The booklet, funded jointly by the Economic and Social Research Council and the Department for Enterprise, Trade and Investment (Northern Ireland) presents the views of two leading experts on productivity, Dr Chiara Criscuolo and Professor Richard Harris.
The growth of Northern Ireland’s economic output has been comparatively strong in recent years. However, using a variety of productivity measures, the country performs poorly when compared with other European countries, the US and Japan.
In terms of productivity, since the 1960s, Northern Ireland has consistently underperformed, compared to the UK average, in terms of Gross Value Added (GVA) per head of population and, despite recent relative improvements, Northern Ireland’s GVA remains some 20 per cent below the UK average. Low labour productivity relative to the rest of the UK is one of the key factors behind Northern Ireland’s poor economic prosperity.
Northern Ireland’s Programme for Government goal is to halve the private sector productivity gap with the UK by 2015. Recent research has identified a number of sectors with specific productivity issues including agriculture, construction, wholesale distribution, financial and business services, transport, and health and social services.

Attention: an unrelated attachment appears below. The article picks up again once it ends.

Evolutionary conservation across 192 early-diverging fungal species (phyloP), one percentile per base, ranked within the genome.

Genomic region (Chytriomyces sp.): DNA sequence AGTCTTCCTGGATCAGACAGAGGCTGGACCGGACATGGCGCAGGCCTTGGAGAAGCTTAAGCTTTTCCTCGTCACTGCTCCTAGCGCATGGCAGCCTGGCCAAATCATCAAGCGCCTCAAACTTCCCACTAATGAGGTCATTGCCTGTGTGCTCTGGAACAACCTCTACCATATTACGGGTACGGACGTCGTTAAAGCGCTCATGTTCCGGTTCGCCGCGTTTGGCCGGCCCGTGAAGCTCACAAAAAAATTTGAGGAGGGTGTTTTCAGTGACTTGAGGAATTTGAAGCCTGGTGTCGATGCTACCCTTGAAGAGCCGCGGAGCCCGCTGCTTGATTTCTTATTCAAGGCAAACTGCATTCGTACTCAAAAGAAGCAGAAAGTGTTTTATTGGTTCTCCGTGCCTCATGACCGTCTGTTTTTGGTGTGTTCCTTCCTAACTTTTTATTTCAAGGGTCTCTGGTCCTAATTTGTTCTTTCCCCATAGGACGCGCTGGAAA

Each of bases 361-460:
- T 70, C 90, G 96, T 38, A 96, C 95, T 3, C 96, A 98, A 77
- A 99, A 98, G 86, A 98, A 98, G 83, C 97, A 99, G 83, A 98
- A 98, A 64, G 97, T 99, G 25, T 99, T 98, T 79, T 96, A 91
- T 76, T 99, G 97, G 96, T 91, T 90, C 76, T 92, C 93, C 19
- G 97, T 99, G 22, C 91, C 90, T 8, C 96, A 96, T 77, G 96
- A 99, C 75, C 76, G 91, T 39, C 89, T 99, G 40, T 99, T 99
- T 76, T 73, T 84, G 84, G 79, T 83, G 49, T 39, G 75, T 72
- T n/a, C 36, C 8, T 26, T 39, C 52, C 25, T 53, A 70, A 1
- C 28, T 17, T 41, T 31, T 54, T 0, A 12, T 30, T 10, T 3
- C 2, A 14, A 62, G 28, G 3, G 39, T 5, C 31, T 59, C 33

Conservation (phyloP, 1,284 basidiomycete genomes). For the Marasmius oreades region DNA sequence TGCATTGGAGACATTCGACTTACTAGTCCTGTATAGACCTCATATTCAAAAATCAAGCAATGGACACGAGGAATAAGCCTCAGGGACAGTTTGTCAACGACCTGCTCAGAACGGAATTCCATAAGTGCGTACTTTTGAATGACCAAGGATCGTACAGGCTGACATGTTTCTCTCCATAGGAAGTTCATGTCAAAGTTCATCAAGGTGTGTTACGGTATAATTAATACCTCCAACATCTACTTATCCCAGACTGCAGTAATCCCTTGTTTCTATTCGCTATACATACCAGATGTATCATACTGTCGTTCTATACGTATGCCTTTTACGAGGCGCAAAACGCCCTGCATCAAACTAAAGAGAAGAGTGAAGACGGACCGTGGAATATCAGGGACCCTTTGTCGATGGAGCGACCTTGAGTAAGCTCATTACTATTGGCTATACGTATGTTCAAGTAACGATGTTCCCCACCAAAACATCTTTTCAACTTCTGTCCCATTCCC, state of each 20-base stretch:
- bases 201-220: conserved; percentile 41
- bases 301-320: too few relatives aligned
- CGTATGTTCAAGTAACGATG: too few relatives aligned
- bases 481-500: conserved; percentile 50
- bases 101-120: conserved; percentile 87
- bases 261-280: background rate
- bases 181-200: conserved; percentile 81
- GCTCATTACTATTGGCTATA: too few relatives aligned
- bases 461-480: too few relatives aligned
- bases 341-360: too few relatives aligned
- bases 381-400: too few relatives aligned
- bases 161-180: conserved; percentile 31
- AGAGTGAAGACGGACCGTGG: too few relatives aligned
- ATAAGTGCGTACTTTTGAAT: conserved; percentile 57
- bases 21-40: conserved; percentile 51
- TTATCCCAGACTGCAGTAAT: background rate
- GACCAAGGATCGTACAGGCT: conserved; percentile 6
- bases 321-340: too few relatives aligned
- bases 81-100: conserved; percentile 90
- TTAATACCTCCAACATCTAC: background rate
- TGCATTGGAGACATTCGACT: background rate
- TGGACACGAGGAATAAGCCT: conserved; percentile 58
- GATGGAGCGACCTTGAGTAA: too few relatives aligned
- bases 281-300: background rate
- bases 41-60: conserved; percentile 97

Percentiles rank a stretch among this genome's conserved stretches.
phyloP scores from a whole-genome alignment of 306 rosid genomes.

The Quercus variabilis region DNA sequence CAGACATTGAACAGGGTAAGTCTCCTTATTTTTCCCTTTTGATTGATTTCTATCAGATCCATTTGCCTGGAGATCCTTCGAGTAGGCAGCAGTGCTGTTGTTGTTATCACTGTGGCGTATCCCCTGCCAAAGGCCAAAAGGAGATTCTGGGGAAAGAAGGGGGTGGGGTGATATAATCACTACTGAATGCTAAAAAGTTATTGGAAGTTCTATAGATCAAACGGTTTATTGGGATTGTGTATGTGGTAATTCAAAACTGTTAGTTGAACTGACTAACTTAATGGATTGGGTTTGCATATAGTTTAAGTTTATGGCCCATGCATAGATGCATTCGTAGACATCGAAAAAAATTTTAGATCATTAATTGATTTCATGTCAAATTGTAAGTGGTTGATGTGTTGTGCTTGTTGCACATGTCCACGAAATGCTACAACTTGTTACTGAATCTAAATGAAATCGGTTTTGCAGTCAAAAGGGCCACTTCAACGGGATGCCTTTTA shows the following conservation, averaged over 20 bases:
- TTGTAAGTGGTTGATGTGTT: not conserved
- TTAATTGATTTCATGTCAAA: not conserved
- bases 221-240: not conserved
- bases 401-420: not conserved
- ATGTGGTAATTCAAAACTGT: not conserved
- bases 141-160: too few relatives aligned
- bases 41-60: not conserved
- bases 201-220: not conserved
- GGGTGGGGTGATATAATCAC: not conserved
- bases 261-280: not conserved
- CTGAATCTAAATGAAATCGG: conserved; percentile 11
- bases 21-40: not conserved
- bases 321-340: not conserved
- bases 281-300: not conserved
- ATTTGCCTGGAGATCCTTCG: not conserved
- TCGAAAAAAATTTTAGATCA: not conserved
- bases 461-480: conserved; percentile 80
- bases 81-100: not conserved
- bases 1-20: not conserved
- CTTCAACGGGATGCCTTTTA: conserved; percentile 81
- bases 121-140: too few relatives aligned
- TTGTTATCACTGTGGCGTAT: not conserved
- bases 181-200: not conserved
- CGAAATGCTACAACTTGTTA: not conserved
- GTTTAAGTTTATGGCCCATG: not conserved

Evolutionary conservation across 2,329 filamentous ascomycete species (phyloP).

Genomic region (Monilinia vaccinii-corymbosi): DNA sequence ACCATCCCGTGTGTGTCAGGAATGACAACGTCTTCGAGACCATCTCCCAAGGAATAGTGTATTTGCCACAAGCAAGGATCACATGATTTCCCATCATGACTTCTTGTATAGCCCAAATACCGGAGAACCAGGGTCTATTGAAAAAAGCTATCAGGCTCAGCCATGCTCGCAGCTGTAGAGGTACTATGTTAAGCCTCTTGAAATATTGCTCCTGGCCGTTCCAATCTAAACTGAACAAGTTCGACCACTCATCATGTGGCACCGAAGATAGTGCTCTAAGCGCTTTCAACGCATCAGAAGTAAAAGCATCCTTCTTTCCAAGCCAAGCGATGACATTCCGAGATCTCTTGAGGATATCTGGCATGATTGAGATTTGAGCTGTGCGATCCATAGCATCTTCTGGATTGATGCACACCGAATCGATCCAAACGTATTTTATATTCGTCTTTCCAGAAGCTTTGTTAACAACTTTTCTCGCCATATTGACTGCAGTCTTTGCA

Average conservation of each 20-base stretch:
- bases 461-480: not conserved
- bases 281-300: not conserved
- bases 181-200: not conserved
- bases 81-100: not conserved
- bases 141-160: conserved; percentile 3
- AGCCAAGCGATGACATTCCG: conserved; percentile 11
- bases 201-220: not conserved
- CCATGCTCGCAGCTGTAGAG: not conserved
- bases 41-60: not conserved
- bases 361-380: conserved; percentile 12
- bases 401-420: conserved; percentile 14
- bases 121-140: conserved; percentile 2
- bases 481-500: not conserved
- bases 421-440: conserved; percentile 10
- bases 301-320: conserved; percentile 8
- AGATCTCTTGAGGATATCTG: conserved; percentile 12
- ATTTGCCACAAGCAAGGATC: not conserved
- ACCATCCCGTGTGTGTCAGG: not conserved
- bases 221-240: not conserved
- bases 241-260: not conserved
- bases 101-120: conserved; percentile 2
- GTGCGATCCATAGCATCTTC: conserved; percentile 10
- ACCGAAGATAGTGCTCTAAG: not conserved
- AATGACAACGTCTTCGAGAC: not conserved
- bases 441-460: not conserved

“Of particular concern is lower productivity in certain key service sectors,” argues researcher Professor Richard Harris. “In the support of the transport sector, telecoms, financial intermediation, computer and related business services, and especially other business services, productivity is considerably below the UK average.”
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